Last month, the publication of the so-called Brereton Report about alleged war crimes by the Australian Special Air Service (SAS) in Afghanistan ostensibly resulted in the dismissal of at least 10 senior SAS members.
The Australian Defence Department sent “show cause” notices last week to two senior Special Air Service (SAS) soldiers who were pictured partying with a killed Taliban* militant’s prosthetic leg in a bar in Afghanistan in 2009, the Daily Mail cited unnamed sources as saying on Thursday.
In the image, the two are seen posing with the prosthetic leg as they apparently stick out their tongues and wave their hands in a haka-like posture.
Photo : YouTube/ TRT WorldTwo senior Special Air Service soldiers are facing the sack after being photographed partying with the prosthetic leg of a Taliban fighter killed in battle. The warrant officer class 1 (right) and sergeant (left) were pictured in an unofficial SAS bar at Tarin Kowt in Afghanistan
Both soldiers have served in the SAS for decades and one of them reportedly took the leg from a killed Taliban militant’s body.
The reported developments come after Warrant Officer Class 1 John Letch, a 50-year-old veteran of SAS overseas deployments, voluntarily retired after the leak in early December of another pixelated photograph of the same leg.
Letch was pictured drinking beer out of the fearsome trophy in an unofficial pub set up inside an Australian special forces base in Afghanistan’s Uruzgan province in 2009.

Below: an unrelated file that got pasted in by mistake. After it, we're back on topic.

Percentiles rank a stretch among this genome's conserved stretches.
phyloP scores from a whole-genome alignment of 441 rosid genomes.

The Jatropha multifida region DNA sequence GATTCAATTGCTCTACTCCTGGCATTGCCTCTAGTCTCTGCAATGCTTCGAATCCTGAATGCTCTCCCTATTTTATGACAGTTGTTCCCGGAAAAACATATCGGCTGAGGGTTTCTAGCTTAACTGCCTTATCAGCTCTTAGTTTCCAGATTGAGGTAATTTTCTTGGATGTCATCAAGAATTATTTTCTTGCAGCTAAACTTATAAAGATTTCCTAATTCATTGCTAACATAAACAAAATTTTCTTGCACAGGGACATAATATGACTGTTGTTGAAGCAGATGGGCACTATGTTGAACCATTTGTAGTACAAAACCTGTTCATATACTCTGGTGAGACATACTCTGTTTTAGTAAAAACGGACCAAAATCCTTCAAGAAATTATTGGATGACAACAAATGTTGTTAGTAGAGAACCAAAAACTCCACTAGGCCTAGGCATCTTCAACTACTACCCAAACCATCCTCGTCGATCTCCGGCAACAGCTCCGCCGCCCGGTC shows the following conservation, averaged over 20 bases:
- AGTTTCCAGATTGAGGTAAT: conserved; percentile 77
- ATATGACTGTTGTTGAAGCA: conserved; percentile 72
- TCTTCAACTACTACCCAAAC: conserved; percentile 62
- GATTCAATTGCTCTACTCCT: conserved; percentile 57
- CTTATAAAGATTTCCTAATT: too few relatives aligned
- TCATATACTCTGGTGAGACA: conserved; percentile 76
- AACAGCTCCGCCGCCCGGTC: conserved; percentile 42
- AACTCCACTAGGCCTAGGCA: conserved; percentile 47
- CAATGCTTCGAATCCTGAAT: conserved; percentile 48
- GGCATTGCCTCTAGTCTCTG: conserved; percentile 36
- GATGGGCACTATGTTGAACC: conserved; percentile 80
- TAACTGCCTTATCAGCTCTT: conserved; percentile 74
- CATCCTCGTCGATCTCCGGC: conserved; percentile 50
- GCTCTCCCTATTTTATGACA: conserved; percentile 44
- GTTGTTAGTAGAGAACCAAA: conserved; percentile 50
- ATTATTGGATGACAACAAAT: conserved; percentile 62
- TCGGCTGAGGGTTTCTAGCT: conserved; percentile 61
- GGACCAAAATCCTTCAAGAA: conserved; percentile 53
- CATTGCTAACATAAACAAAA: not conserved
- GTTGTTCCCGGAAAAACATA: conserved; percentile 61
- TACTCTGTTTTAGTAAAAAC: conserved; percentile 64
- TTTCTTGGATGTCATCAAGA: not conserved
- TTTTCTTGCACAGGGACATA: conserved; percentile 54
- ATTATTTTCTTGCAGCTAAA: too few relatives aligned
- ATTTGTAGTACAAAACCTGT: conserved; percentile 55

Photo : YouTube/ Guardian Australia/Breakingology A senior Australian soldier drinks beer from a prosthetic leg that belonged to a Taliban fighter killed by special forces in Afghanistan
The Daily Mail reported in this vein that shortly before retiring, the officer allegedly lectured troops on army ethics and integrity, which he said “are central to everything” the SAS does and “every decision” they make.
This was preceded by media reports about the Australian Department of Defence initiating an administrative punishment process that had already led to the dismissal of at least 10 senior SAS members implicated in alleged war crimes in Afghanistan.
The process followed the release of a report conducted by New South Wales Supreme Court Judge and Army Reserve Major General Paul Brereton, a document that singled out “credible information” that Australian soldiers had murdered Afghan civilians and prisoners in the Central Asian country.
According to the document, at least 39 Afghans, including civilians and prisoners, were unlawfully killed in 23 incidents allegedly involving Australian special forces.
In all cases, it “was or should have been plain that the person killed was a non-combatant”, the document pointed out, identifying 25 perpetrators implicated in the killings.
Australia’s Mission in Afghanistan
Australia deployed troops to Afghanistan along with the US and other allies in late 2001 to fight al-Qaeda* and the Taliban after the 9/11 attacks, and has remained in the Central Asian country ever since.
Over the past 20 years, 41 Australian soldiers have been killed and over 260 more wounded in Afghanistan. The Australian troops’ current mission includes “mentoring, operational and reconstruction activities” as well as support for Afghan forces.
*The Taliban and al-Qaeda are terrorist groups banned in Russia and a number of other countries